If you get an offer, which does not seem likely, you can let the house for 3 or 6 months. I shall probably be back about the middle or latter end of July as it will not do to wait here living in hotels, but you will be able to find some nice place for us to be till the house is ready for us again.

I am going to lecture tonight but as it is pouring with rain I fear there will be a small audience & that I shall get nothing from it as I give it on the chance . I have one other lecture here for which I shall get only $.35 clear (= £7) & then I go on to Bloomington in Indiana on Tuesday for 1 lecture, & then to Sioux City in Kan Iowa for 3-- after that 2 in Kansas & that is all I have. If I find I can get a cheap return ticket to California I will go, and one lecture in San Francisco will cover the extra expense. I shall decide that at Kansas I will write to you from there. I am very sorry about the Diptheria but it can't be helped.



My lecture last night was better than I expected & produced $50 profit. I enclose some newspaper cuttings -- The lamp was so bad I could hardly read which caused my "drawling"-- & at last it went quite out , but I went on till another was procured & the incident was rather amusing to the audience. The Canada & the hunter’s story are for Willie. Any cuttings I send you keep together as I think I shall have materials for a small book when I come home & they may be useful. I keep a journal noting my movements every day. I have taken a ticket to St. Louse on way to Sioux City & shall probably write you again from there or from Kansas City about the end of next week. I think from my experience here that I could really do well as another lecturing tour with an agent to arrange matters in advance & see among other matters that the lamp shall not go out! I am going to see some ancient mounds & hunt for arrow heads tomorrow & expect to find something interesting. With love to Willie & Violet & kind remembrances to all friends.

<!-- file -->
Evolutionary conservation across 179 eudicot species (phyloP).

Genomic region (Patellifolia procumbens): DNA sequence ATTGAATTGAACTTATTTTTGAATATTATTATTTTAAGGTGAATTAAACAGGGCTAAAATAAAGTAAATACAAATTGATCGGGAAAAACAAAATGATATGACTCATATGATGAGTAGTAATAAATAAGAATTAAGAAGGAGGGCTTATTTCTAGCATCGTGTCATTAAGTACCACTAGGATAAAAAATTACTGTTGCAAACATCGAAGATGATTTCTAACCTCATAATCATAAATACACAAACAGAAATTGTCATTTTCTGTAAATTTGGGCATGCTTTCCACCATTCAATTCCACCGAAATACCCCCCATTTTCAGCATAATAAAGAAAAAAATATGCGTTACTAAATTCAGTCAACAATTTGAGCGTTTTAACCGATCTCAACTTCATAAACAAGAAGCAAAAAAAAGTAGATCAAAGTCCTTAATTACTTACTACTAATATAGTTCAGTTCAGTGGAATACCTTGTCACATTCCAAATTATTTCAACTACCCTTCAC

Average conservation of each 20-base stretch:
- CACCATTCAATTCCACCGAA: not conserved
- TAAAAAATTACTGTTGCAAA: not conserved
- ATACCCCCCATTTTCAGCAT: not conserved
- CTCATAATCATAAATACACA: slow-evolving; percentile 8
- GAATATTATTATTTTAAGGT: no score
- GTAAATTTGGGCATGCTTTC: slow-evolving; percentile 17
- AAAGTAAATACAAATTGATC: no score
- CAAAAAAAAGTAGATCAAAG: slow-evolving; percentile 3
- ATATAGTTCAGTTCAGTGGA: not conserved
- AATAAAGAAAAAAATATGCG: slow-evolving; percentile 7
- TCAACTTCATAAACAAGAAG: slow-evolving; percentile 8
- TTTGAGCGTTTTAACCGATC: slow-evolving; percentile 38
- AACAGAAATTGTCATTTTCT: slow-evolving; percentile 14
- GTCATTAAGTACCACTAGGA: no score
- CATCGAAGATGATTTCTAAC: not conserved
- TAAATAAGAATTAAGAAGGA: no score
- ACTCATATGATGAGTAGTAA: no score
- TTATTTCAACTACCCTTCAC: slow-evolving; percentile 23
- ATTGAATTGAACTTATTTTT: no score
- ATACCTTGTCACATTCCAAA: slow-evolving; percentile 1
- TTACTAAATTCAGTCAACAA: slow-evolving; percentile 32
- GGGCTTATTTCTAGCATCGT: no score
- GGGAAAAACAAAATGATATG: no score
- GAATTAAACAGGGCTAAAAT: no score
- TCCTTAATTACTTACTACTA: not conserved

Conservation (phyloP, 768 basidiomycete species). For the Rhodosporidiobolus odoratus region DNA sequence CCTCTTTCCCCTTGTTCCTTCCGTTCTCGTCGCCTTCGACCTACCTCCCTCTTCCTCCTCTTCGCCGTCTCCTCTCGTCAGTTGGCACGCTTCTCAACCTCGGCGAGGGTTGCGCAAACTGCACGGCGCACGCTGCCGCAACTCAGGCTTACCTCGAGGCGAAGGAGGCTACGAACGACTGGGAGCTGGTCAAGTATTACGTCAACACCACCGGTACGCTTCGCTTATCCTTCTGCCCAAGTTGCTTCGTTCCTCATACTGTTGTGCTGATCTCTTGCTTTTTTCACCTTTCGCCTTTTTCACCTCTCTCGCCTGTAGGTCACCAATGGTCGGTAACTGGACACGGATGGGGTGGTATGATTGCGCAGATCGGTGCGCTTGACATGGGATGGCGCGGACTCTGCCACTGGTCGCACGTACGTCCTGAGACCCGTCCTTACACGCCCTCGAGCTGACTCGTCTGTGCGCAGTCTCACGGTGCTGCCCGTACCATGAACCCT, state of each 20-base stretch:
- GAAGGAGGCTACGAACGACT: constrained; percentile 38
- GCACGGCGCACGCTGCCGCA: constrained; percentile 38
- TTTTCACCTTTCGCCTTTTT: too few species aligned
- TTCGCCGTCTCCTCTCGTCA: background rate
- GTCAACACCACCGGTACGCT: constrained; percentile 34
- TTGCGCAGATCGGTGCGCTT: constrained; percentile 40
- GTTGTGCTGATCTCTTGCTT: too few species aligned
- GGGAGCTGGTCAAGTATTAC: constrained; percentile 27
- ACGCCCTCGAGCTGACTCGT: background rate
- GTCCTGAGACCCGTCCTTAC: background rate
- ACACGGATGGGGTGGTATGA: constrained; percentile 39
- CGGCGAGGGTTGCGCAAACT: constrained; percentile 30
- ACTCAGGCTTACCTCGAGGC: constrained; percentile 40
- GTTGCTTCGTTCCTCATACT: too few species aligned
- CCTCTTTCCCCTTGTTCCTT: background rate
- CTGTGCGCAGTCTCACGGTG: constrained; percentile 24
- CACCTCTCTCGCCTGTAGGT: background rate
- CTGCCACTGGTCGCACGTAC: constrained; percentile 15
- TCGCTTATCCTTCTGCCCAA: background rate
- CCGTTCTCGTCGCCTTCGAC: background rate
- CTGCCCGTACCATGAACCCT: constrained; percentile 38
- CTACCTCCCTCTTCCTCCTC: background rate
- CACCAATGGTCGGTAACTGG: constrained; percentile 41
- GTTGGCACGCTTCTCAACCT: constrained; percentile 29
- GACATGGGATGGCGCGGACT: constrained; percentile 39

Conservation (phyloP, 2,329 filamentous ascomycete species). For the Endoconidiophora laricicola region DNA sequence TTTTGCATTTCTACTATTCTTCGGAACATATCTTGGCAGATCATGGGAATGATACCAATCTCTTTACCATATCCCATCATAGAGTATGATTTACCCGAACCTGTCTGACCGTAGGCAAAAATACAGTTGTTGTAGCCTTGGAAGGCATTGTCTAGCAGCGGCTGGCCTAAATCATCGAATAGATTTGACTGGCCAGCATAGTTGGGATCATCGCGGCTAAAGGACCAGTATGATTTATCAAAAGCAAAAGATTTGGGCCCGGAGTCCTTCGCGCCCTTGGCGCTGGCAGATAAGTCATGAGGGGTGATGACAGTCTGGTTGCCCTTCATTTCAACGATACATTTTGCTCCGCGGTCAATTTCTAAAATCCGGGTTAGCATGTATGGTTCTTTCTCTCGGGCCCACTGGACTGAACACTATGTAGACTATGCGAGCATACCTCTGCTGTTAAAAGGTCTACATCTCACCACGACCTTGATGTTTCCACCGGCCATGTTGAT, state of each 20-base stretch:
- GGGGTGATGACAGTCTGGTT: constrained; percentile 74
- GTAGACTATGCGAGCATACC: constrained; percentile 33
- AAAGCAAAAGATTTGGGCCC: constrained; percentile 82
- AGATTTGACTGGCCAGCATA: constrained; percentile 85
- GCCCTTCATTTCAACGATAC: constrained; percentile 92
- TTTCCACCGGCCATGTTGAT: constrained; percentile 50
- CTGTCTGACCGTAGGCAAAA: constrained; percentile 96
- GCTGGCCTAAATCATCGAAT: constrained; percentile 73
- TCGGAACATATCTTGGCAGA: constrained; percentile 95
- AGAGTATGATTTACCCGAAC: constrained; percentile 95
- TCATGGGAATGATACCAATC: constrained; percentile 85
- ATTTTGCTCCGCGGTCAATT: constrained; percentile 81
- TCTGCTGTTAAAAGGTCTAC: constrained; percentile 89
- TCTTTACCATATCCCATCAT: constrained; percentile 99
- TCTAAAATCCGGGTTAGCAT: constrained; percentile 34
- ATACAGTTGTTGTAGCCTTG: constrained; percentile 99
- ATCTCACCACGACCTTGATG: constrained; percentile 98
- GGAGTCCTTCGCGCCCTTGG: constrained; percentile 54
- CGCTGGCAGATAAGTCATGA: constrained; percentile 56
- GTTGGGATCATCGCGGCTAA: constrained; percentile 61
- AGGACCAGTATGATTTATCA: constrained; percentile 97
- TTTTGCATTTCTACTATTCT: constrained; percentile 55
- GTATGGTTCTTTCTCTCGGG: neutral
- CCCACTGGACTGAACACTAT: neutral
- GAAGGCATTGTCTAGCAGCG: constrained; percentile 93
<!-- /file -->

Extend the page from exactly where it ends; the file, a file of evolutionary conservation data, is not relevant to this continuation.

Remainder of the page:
Believe me | Your Affectionate Husband | Alfred R. Wallace [signature]